Dave Crow: You’ve got to learn from the formal stuff. But I think is nice because it’s the entrepreneur side of me. In many of my jobs we had to go figure it out. And I think if you’re passionate about what you’re trying to do and you can see whether it’s from your mentors, or whether it’s from your friends, whether it’s in the office or out. I learned from Todd Caponi, that guy’s the most intense guy in the world. And I learned every time I talked to him. It’s because you get passionate about things and do something that you want to do. And on the learning side, if you’re not getting the learning, you’re that the environment in your current company, then you’ve got to stop.
You need formal stuff and find, you’ve got to work with your management and say, how do we get that? Maybe it’s not a formal training. It could be a mentorship program. Maybe it’s somebody next to you that you can ride along with. You know, all the good sales guys that I learned from any one of them, if I still call them up now, like, Hey, you know, call my buddy down in Houston. And I’m like, Hey, let’s go.
I called one of my friends five minutes before this podcast. And I said, Hey, I’m about to talk to John Barrows, give me a couple of nuggets on topics and you know, what are we doing? And you’re going to figure out your network of people, whether it’s your peers, whether it’s old, old bosses, whether it’s a buddy of yours.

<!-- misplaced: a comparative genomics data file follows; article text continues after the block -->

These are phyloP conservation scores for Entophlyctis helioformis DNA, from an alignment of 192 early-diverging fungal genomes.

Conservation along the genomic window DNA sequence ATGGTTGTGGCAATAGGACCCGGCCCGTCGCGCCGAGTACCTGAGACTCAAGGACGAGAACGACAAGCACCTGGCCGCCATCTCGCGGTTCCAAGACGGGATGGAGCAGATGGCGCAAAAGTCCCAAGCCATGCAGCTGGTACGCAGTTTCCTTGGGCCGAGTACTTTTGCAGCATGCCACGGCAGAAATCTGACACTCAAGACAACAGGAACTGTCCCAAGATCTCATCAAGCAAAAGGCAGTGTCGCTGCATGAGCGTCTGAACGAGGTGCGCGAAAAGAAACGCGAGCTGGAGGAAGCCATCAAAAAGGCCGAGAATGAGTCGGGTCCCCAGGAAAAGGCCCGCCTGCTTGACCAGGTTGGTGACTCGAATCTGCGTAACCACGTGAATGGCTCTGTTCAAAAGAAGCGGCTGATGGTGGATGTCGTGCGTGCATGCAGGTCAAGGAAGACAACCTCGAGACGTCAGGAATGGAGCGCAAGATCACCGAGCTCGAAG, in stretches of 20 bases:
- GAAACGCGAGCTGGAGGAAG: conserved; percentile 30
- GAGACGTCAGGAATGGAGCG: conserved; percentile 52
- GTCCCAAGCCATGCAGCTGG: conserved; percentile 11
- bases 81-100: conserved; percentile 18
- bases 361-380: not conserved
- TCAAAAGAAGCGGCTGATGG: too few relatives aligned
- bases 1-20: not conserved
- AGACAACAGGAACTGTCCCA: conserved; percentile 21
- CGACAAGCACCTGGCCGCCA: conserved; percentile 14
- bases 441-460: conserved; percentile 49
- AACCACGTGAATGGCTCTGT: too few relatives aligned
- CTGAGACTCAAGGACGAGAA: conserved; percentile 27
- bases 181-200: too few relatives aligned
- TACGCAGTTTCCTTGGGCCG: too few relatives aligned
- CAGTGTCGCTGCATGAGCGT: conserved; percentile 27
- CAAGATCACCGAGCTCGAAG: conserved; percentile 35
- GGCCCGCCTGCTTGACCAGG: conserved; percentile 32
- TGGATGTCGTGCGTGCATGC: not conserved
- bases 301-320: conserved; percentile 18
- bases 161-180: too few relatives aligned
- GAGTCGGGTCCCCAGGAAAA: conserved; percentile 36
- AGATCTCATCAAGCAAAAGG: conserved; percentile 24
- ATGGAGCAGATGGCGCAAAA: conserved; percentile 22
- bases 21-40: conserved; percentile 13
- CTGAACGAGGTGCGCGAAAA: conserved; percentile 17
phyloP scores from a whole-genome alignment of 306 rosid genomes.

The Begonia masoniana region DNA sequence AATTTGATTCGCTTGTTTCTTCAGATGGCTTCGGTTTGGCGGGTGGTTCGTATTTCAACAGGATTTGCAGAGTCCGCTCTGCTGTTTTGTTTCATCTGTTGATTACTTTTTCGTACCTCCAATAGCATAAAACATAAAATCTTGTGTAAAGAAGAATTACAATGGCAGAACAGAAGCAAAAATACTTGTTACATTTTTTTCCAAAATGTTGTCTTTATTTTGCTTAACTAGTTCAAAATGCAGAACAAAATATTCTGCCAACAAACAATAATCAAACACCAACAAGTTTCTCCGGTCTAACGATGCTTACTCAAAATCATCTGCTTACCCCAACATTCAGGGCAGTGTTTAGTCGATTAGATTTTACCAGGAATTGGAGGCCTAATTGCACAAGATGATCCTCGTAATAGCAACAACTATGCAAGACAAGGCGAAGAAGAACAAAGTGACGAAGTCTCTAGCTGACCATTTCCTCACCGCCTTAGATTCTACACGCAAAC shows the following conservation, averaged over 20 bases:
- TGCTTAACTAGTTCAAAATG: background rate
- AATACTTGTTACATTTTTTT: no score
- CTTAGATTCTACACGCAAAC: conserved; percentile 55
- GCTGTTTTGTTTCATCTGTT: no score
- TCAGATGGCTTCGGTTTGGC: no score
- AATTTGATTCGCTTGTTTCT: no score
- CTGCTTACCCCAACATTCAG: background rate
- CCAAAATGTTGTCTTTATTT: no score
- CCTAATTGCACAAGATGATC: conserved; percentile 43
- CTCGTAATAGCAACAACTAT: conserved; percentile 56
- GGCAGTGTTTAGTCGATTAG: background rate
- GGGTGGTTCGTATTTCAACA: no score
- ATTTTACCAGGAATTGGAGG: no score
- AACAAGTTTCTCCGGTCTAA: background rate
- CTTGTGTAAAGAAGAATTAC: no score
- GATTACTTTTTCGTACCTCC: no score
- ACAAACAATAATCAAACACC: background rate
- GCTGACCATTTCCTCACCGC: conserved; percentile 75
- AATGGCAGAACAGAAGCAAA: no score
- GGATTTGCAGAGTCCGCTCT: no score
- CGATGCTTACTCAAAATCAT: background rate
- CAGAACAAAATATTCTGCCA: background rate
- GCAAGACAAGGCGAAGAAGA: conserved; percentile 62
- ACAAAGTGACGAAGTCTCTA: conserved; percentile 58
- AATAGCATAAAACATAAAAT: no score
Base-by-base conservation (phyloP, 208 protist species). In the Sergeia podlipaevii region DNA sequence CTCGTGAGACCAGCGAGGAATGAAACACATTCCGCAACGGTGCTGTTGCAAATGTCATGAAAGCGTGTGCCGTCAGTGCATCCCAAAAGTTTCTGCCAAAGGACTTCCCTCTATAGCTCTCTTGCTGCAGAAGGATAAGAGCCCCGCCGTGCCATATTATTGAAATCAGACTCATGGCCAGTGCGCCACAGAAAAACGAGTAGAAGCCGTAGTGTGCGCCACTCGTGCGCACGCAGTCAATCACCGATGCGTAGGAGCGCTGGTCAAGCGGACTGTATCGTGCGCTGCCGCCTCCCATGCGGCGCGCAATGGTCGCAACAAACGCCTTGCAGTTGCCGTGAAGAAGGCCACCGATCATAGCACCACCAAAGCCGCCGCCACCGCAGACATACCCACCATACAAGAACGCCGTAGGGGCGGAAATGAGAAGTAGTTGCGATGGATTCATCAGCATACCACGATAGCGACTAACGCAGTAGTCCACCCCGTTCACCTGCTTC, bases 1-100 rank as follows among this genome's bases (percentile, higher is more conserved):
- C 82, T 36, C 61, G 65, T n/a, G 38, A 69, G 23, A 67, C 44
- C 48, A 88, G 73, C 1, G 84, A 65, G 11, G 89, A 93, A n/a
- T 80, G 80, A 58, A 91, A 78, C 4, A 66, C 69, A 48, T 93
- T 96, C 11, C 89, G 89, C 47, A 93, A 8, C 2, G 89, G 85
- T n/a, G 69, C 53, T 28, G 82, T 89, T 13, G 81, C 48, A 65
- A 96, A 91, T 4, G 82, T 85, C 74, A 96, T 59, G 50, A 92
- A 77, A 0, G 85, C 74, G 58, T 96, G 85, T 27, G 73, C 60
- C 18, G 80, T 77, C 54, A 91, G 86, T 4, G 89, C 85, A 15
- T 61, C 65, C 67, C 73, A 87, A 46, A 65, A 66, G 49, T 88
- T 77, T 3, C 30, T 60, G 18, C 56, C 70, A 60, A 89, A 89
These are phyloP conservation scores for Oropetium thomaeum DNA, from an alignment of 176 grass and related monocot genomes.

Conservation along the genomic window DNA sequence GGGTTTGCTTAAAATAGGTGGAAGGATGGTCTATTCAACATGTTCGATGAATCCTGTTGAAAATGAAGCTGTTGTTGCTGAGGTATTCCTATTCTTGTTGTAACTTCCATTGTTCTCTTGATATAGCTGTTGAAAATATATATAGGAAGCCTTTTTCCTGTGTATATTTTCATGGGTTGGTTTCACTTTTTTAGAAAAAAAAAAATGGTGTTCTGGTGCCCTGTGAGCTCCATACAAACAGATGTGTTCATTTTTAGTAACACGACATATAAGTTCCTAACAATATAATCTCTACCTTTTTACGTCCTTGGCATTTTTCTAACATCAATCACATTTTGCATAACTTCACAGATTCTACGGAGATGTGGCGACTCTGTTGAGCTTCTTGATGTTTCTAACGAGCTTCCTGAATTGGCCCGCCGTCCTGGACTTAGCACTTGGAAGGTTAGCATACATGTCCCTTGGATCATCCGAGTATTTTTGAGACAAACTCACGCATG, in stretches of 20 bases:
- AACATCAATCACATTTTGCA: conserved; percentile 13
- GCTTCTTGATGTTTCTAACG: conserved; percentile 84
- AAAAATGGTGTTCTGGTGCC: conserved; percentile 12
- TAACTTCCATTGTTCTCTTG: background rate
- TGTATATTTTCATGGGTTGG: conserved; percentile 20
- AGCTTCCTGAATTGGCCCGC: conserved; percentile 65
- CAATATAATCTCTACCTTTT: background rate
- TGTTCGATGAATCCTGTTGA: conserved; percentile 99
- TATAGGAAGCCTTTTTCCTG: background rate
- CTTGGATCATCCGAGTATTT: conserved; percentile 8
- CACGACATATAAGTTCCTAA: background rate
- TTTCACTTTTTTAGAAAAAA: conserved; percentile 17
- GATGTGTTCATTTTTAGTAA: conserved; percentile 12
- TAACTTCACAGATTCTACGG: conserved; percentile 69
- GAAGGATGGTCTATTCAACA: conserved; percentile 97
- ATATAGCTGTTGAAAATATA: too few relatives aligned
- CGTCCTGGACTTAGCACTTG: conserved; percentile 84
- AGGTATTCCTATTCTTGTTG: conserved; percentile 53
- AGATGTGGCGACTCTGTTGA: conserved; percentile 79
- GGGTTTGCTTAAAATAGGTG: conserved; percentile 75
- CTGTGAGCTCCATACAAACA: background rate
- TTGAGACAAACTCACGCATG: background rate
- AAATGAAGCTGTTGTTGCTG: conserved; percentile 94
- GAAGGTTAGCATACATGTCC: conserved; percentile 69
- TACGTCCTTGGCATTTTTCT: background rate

Believing in what you sell
John Barrows: After a few serious conversations and thinking hard about it, I realized it really doesn’t matter what I sell. It matters that I believe in what I sell. And that literally opened up my lens to all sorts of different opportunities, right?
Dave Crow: Yeah, I think it gives you a huge edge. And I have been working in some markets that are highly technical and it’s maybe less easy to be super passionate about that specific thing. But you can be passionate about the process of solving the problem or hitting the goals.
People see the salesperson stereotype and that’s not really what sales is. Selling is solving problems.
What you’re doing, you’re solving a problem. You’re solving the issue with how they sell and you’re helping them get better with the human capital they have. And you know, you look at, at every company, if I walk in, I just had a great sales call last week. We didn’t talk about Seismic for more than a minute in a 90 minute call and it was in person.
We sat down, I brought a consultant in, we talked, what are you trying to, and we talked all about the industry. Together we talked about the problems we just talked about in general. It’s been a roadmap for success. And I told my guy ahead of time, we’re going in there and the goal is not to pitch a size big deployment.
The goal is to pitch what this person needs and help them solve a problem in marketing and sales technology and just educate this guy. The guy said, I don’t even know I took on this role and I have so much responsibility. I need help. So everyone out there, salespeople, a good salesperson is going to be your best resource. I often take calls and try to qualify the information reps want to give me, but I’ll take the information and try to learn every time.